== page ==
That’s how long I’ve spent researching and pondering what equipment to buy. I’ve read countless “Best of” articles and blog posts. I watch contradicting YouTube videos, and eventually settle on something. I find it on Amazon and add it to my Shopping Cart before moving on to the next piece of equipment. Finally, I have everything in my cart I want. No… NEED. I review the shopping cart and scroll down to the bottom of the page. This is when it happens. That sinking, hold your breath, eyes widening moment when you see the ‘Total’. We are not talking hundreds of dollars. We are talking multiple thousands! You don’t need to be a mathematician to know that $400 in your bank account will not cover it.
But is it worth it to put it on the credit card? Should I get a business loan or line of credit? You know what! Just click purchase and deal with it later! No, don’t do that. Breathe and think it through.
Eventually you come to the conclusion that you don’t really need this lens or that hard drive. You begin deleting items from your cart until the ‘Total’ is easier to digest. You feel accomplished until you realize that all you have left in your cart is a couple of random cables that are useless without the audio devices you already deleted.
The next phase involves selecting less expensive – nay- cheap versions of what you determined you needed. You move the mouse over the ‘Complete Purchase’ button… but you can’t commit. Is spending money worth it if the equipment is poorly made and ends up unreliable?
In the end, you decide you can make do with what you already have so you click the exit button and move on.
Well, you move on until a few weeks later when your lens performs poorly at the reception venue and you exclaim ‘enough is enough!’ As soon as you get home, you search ‘Best of’ camera lenses and repeat the entire process.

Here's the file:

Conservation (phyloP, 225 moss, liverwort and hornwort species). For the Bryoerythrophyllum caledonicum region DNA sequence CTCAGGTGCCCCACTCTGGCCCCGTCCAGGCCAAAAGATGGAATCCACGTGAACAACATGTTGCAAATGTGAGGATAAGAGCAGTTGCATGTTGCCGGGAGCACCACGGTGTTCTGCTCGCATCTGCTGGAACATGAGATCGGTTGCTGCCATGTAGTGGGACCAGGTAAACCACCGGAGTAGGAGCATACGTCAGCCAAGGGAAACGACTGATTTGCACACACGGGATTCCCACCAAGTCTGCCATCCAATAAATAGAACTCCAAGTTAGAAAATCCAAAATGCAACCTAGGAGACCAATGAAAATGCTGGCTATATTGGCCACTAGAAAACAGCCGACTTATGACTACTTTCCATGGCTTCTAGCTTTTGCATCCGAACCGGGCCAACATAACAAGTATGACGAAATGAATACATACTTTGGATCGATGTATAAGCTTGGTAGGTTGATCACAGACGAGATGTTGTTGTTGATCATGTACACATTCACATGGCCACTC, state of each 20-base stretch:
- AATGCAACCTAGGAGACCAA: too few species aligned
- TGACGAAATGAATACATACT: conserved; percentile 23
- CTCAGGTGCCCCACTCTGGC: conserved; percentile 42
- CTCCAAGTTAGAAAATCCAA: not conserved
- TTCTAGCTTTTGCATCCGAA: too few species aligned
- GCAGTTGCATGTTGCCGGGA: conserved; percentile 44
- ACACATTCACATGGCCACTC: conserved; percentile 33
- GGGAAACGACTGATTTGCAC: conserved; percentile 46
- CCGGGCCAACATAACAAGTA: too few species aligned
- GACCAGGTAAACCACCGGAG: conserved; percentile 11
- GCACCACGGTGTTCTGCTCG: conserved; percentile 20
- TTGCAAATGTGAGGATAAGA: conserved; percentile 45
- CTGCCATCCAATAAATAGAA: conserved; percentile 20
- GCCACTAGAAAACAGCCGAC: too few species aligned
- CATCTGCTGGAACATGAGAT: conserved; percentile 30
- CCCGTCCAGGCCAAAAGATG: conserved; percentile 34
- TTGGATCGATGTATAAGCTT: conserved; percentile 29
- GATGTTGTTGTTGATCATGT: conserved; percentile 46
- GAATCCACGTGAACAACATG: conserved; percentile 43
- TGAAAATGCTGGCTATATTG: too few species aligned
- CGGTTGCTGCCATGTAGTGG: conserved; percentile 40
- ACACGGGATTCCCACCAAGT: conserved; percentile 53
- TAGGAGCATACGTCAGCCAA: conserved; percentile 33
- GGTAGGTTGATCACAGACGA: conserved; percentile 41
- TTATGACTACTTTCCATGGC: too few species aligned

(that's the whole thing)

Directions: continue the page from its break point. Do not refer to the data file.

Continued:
The reality of technology is that the hunt for something better is never ending! Technology improves and gets released faster than anybody can keep up. Especially if you aren’t swimming in a room full of gold coins like Donald Duck. Quality video and photo equipment is expensive. This is a fact.
People are often shocked at how much a videographer or photographer charges, but the reality is that we have to (unless we’d rather fall behind on bills and have a debt party!). I’ll save that topic for another post.
And so, without further adieu.
Below is a list of what I bring to film a wedding. Items listed but not photographed are things I rent. Yes, there are better options out there (trust me, I know) but this is what I have. At the end of the day, it is not the equipment that makes for a great wedding film. It comes down to the camera operator and editor. It is also important to note that my preference is to travel light and keep things as simple as possible.
- Canon 70-200mm (On Amazon)
Other lenses I might bring:
- PNY Elite Performance 128 GB x2 (On Amazon)
- SanDisk Ultra 64 GB x2 (On Amazon)
- SanDisk Ultra 32 GB (On Amazon)
- PNY High Performance 32GB (On Amazon)
- MicroSD (On Amazon)
- MicroSD Adapter (On Amazon)
- Rode VideoMic (On Amazon)
- DeadCat for Rode VideoMic (On Amazon)
- Zoom H4N (On Amazon)
- Zoom H1 (On Amazon)
- Rode Pin Mic (On Amazon)
- Rode Smart Lav (On Amazon)
- Rode Micon-2 Adapter (On Amazon)
- Rode SC3 3.5mm TRRS to TRS Adapter (On Amazon)
- XLR Cable (On Amazon)
- Optex Trident Tripod (On Amazon)
- Manfrotto Monopod (On Amazon)
- Mini Tripod x2 (On Amazon)
- Dot Line Pico Dolly (On Amazon)
- Neewer Lens Filters (On Amazon)
- Extra AA Batteries (On Amazon)
- Extra 9V Batteries (On Amazon)
- Battery Tester (On Amazon)
- Microfibre Cleaning Cloths (On Amazon)
- Microfibre Towel (On Amazon)
- Gaffer Tape (On Amazon)
- Pens and Sharpie
- Change of shoes (super helpful for when you accidentally step in mud up to your knee… true story.)
- Detailed directions
- Wedding Day Schedule
- Wedding Contacts
- Weather specific items (i.e. Umbrella)